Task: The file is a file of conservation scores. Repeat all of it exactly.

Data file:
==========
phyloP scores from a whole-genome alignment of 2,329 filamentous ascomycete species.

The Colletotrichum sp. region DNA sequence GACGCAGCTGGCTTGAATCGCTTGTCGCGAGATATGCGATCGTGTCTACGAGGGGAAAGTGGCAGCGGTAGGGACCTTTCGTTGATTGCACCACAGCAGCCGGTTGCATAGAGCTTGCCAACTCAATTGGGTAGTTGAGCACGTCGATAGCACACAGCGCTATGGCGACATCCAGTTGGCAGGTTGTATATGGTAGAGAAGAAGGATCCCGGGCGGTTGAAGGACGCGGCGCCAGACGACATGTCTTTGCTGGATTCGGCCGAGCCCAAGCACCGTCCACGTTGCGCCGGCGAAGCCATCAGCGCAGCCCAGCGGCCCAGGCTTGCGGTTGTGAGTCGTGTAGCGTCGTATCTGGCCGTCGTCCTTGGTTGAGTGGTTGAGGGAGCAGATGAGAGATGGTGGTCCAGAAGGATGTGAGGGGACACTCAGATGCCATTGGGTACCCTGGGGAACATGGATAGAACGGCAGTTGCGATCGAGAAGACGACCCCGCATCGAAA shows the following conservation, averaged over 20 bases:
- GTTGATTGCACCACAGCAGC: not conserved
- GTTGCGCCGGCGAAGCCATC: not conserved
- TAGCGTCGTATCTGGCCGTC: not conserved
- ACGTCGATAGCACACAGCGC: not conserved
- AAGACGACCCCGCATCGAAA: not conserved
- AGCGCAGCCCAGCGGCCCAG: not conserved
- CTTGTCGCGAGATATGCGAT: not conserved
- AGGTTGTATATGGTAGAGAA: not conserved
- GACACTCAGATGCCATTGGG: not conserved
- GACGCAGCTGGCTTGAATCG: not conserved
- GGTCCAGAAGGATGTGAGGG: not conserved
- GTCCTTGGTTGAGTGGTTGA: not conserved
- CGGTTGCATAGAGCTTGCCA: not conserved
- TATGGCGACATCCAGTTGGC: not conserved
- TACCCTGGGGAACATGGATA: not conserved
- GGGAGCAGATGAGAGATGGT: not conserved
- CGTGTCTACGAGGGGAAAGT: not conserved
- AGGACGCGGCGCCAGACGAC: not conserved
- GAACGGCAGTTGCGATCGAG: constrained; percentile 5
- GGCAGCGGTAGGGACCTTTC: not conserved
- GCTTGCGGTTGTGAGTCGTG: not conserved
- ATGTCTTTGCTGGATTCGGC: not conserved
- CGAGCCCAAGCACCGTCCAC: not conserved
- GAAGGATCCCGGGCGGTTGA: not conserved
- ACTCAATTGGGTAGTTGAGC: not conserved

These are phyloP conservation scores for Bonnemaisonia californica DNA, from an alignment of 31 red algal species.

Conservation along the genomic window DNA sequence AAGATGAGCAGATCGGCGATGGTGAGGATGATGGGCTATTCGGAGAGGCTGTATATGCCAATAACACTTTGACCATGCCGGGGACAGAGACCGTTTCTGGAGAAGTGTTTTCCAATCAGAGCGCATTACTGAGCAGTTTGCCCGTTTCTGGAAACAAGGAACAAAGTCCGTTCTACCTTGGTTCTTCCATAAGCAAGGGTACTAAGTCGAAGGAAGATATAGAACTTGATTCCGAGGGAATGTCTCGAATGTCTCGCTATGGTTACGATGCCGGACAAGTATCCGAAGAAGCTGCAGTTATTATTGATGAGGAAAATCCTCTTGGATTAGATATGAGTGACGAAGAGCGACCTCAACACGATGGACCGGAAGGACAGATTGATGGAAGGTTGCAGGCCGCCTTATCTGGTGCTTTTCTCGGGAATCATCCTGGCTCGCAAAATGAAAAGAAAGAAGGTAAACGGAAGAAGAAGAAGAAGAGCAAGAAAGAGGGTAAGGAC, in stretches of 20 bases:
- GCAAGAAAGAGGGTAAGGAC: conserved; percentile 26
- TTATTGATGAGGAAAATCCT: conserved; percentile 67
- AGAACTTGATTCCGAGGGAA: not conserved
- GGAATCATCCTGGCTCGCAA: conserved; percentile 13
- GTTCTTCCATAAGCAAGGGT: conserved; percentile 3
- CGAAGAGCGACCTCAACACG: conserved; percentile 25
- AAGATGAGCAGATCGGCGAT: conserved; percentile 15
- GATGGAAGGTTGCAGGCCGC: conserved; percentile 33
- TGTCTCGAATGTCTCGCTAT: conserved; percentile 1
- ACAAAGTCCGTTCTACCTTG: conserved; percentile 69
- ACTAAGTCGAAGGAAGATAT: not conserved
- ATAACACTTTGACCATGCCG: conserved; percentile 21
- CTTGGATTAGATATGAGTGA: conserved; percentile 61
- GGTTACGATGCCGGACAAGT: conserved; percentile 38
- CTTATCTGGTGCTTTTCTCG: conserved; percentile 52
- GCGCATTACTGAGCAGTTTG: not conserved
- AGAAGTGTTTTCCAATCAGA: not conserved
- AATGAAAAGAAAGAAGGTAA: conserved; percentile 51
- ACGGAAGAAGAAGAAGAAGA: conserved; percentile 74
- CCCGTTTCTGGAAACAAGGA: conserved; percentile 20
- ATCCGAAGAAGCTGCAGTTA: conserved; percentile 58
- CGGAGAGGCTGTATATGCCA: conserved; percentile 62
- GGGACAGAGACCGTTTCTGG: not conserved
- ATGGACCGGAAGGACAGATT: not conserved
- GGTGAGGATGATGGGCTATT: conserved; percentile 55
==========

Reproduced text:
phyloP scores from a whole-genome alignment of 2,329 filamentous ascomycete species.

The Colletotrichum sp. region DNA sequence GACGCAGCTGGCTTGAATCGCTTGTCGCGAGATATGCGATCGTGTCTACGAGGGGAAAGTGGCAGCGGTAGGGACCTTTCGTTGATTGCACCACAGCAGCCGGTTGCATAGAGCTTGCCAACTCAATTGGGTAGTTGAGCACGTCGATAGCACACAGCGCTATGGCGACATCCAGTTGGCAGGTTGTATATGGTAGAGAAGAAGGATCCCGGGCGGTTGAAGGACGCGGCGCCAGACGACATGTCTTTGCTGGATTCGGCCGAGCCCAAGCACCGTCCACGTTGCGCCGGCGAAGCCATCAGCGCAGCCCAGCGGCCCAGGCTTGCGGTTGTGAGTCGTGTAGCGTCGTATCTGGCCGTCGTCCTTGGTTGAGTGGTTGAGGGAGCAGATGAGAGATGGTGGTCCAGAAGGATGTGAGGGGACACTCAGATGCCATTGGGTACCCTGGGGAACATGGATAGAACGGCAGTTGCGATCGAGAAGACGACCCCGCATCGAAA shows the following conservation, averaged over 20 bases:
- GTTGATTGCACCACAGCAGC: not conserved
- GTTGCGCCGGCGAAGCCATC: not conserved
- TAGCGTCGTATCTGGCCGTC: not conserved
- ACGTCGATAGCACACAGCGC: not conserved
- AAGACGACCCCGCATCGAAA: not conserved
- AGCGCAGCCCAGCGGCCCAG: not conserved
- CTTGTCGCGAGATATGCGAT: not conserved
- AGGTTGTATATGGTAGAGAA: not conserved
- GACACTCAGATGCCATTGGG: not conserved
- GACGCAGCTGGCTTGAATCG: not conserved
- GGTCCAGAAGGATGTGAGGG: not conserved
- GTCCTTGGTTGAGTGGTTGA: not conserved
- CGGTTGCATAGAGCTTGCCA: not conserved
- TATGGCGACATCCAGTTGGC: not conserved
- TACCCTGGGGAACATGGATA: not conserved
- GGGAGCAGATGAGAGATGGT: not conserved
- CGTGTCTACGAGGGGAAAGT: not conserved
- AGGACGCGGCGCCAGACGAC: not conserved
- GAACGGCAGTTGCGATCGAG: constrained; percentile 5
- GGCAGCGGTAGGGACCTTTC: not conserved
- GCTTGCGGTTGTGAGTCGTG: not conserved
- ATGTCTTTGCTGGATTCGGC: not conserved
- CGAGCCCAAGCACCGTCCAC: not conserved
- GAAGGATCCCGGGCGGTTGA: not conserved
- ACTCAATTGGGTAGTTGAGC: not conserved

These are phyloP conservation scores for Bonnemaisonia californica DNA, from an alignment of 31 red algal species.

Conservation along the genomic window DNA sequence AAGATGAGCAGATCGGCGATGGTGAGGATGATGGGCTATTCGGAGAGGCTGTATATGCCAATAACACTTTGACCATGCCGGGGACAGAGACCGTTTCTGGAGAAGTGTTTTCCAATCAGAGCGCATTACTGAGCAGTTTGCCCGTTTCTGGAAACAAGGAACAAAGTCCGTTCTACCTTGGTTCTTCCATAAGCAAGGGTACTAAGTCGAAGGAAGATATAGAACTTGATTCCGAGGGAATGTCTCGAATGTCTCGCTATGGTTACGATGCCGGACAAGTATCCGAAGAAGCTGCAGTTATTATTGATGAGGAAAATCCTCTTGGATTAGATATGAGTGACGAAGAGCGACCTCAACACGATGGACCGGAAGGACAGATTGATGGAAGGTTGCAGGCCGCCTTATCTGGTGCTTTTCTCGGGAATCATCCTGGCTCGCAAAATGAAAAGAAAGAAGGTAAACGGAAGAAGAAGAAGAAGAGCAAGAAAGAGGGTAAGGAC, in stretches of 20 bases:
- GCAAGAAAGAGGGTAAGGAC: conserved; percentile 26
- TTATTGATGAGGAAAATCCT: conserved; percentile 67
- AGAACTTGATTCCGAGGGAA: not conserved
- GGAATCATCCTGGCTCGCAA: conserved; percentile 13
- GTTCTTCCATAAGCAAGGGT: conserved; percentile 3
- CGAAGAGCGACCTCAACACG: conserved; percentile 25
- AAGATGAGCAGATCGGCGAT: conserved; percentile 15
- GATGGAAGGTTGCAGGCCGC: conserved; percentile 33
- TGTCTCGAATGTCTCGCTAT: conserved; percentile 1
- ACAAAGTCCGTTCTACCTTG: conserved; percentile 69
- ACTAAGTCGAAGGAAGATAT: not conserved
- ATAACACTTTGACCATGCCG: conserved; percentile 21
- CTTGGATTAGATATGAGTGA: conserved; percentile 61
- GGTTACGATGCCGGACAAGT: conserved; percentile 38
- CTTATCTGGTGCTTTTCTCG: conserved; percentile 52
- GCGCATTACTGAGCAGTTTG: not conserved
- AGAAGTGTTTTCCAATCAGA: not conserved
- AATGAAAAGAAAGAAGGTAA: conserved; percentile 51
- ACGGAAGAAGAAGAAGAAGA: conserved; percentile 74
- CCCGTTTCTGGAAACAAGGA: conserved; percentile 20
- ATCCGAAGAAGCTGCAGTTA: conserved; percentile 58
- CGGAGAGGCTGTATATGCCA: conserved; percentile 62
- GGGACAGAGACCGTTTCTGG: not conserved
- ATGGACCGGAAGGACAGATT: not conserved
- GGTGAGGATGATGGGCTATT: conserved; percentile 55